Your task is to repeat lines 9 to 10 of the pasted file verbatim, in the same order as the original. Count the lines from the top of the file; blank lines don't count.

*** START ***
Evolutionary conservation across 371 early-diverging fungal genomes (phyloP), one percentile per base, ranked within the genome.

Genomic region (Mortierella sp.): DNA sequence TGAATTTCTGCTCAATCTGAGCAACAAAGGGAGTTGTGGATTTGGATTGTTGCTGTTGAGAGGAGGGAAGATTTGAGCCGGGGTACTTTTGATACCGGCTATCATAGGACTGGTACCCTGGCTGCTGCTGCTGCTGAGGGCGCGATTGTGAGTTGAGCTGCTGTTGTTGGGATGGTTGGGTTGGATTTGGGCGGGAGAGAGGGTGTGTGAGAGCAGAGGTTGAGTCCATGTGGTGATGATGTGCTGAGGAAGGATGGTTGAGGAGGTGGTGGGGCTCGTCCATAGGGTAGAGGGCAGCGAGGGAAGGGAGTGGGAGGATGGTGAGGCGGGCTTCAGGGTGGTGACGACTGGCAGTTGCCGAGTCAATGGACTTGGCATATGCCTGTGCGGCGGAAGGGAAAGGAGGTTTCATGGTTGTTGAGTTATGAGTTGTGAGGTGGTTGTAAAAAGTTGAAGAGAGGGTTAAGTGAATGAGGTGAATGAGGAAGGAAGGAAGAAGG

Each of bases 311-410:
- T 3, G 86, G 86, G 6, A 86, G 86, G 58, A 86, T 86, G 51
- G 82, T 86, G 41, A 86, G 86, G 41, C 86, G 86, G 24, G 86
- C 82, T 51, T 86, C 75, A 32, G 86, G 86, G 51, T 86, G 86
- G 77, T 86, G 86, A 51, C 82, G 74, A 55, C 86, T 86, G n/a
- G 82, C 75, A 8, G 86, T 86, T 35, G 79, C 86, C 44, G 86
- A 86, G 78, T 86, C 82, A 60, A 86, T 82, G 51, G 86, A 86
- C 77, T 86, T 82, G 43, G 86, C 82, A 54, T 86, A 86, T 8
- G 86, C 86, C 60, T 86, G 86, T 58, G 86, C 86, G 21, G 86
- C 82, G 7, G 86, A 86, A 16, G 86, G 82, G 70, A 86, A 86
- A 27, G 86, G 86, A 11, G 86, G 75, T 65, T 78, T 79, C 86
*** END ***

- A 86, G 78, T 86, C 82, A 60, A 86, T 82, G 51, G 86, A 86
- C 77, T 86, T 82, G 43, G 86, C 82, A 54, T 86, A 86, T 8